Some days I wake up lethargic, totally unmotivated and feeling pretty miserable.
Maybe you can resonate with me. The day just starts off with a shadow hanging over it like an overcast day in December that tells you it has no intention of changing and instead may add injury to insult by raining on your parade.
Some days that’s it.
No sun breaks through. The clouds remain, dull and miserable: greedily ready to devour every scrap of potential cheer. Other days there isn’t a cloud in the sky. But most days, typical of Northern Ireland, the clouds clear and the sun comes out bringing with it life and joy, at least until the clouds return later in the day.
Maybe you could chalk it all up to seasonal effectiveness disorder. Though personally I enjoy days with overcast weather: listening to the pitter-patter of rain against my window, the wind howling to be let inside and the trees waving to cars and pedestrians as they pass them by.
Give me Winter over Summer any day.
But I don’t enjoy feeling overcast.
There is a dullness, a weariness, to those days. Every movement is laboured. Every thought comes through a mire.
Some don’t survive the journey.
We’re all different.
(Just like everyone else)
So your experience is probably different to mine which is why I won’t presume to tell how to turn your frowny day upside down. I haven’t even figured out how to break through my own clouds to reach the sun, who am I to give you advice?
If platitudes and Bible verses, positive thinking and proactive doing, were enough to clear the sky so we could feel the sun on our skin wouldn’t everyone do it?
Don’t we have enough prosperity preachers already?
I couldn’t preach any kind of prosperity gospel anyway, my teeth aren’t white enough.
Sorry if I’m beginning to sound like the Teacher from Ecclesiastes: in need of a hug.
says the Teacher.
Everything is meaningless.”
What do people gain from all their labours
at which they toil under the sun?
Generations come and generations go,
but the earth remains forever…
All things are wearisome,
more than one can say.” (Ecclesiastes 1:2-4, 8 NIV)
“What’s the point? Why bother? Nothing changes. I’m just so tired of all this…”
Maybe he’s right.
Maybe it’s time to give up and give in.
Maybe it’s time for that hug.
The world is often a very dark place, full of despair and ceaseless tears. Jesus tells us that the blessed are those who enter into the mourning of this life because they know their comfort comes from God (Matthew 5:4). The blessed are those who mourn the brokenness in the world around them and their own inner brokenness.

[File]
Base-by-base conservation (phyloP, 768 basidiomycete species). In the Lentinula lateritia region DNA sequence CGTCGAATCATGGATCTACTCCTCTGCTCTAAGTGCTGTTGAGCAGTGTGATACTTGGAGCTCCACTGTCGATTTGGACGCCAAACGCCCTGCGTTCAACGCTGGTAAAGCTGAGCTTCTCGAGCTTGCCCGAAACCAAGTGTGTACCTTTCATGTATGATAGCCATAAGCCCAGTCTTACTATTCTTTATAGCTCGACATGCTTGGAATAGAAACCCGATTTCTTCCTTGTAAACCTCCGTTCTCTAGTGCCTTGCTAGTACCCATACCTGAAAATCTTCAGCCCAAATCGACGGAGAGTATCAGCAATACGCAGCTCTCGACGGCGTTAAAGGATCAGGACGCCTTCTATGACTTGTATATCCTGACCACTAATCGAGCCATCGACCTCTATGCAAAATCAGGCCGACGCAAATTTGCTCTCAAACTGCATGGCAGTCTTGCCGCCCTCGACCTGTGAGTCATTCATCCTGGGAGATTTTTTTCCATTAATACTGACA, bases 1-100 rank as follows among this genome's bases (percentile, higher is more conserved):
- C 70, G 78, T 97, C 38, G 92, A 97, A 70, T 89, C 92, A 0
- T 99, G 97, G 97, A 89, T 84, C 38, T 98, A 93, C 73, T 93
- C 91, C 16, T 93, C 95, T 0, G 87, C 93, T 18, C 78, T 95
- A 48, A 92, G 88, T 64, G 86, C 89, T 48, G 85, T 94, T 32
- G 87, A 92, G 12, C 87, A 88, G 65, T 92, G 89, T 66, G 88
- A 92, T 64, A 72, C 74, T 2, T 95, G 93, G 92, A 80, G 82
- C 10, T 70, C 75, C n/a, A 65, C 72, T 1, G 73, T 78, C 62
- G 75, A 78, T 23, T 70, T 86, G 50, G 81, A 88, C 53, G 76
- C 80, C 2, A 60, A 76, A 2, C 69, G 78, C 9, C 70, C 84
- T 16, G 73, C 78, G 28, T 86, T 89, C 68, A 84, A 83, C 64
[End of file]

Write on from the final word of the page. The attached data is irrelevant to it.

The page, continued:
They don’t run away from it.
They don’t awkwardly avoid eye contact.
And they don’t numb themselves to it.
They embrace it. They mourn for it. They enter into the suffering of the world, the suffering of others and their own personal suffering because their comfort comes from a God who has himself entered into the mourning and suffering of this world.
We don’t want dark days with overcast skies and promises of rain.
We don’t want to enter into and embrace our own mourning and suffering, not to mention that of others.
We don’t want our comfort to come from God, we want God to makes us comfortable as we are.
But suffering is both inevitable and unavoidable. Dark days and overcast skies are going to come. Maybe they’re already here. Maybe they’ve been here for a while.
What are we to do?
Did we really sign up for this?
Isn’t God supposed to make everything better?
Sometimes the darkness lifts does not lift and there is no happy ending. At least not the happy ending we might want or expect. Sometimes God calls us to live in the darkest valley but our comfort is that he has been there himself and is with us in the midst of it, right this second (Psalm 23:4). In these seasons of life our comfort is threefold:
God Is Not Immune To Suffering
When things went badly wrong in the Garden God could have scrapped the whole thing and begun again and saved himself a lot of pain. It would have been just for him to do so because sin deserves to be punished but instead he showed grace and patience (what was once so aptly called longsuffering). As we move through the Genesis narrative we see a God who is “deeply troubled” in his heart that he ever created us so great had our sin become upon the earth to the point where he “regretted that he had made human beings on the earth”, but even in the punishment of sin he showed grace by sparing some to preserve our prodigiously wayward race (Genesis 6:5-8).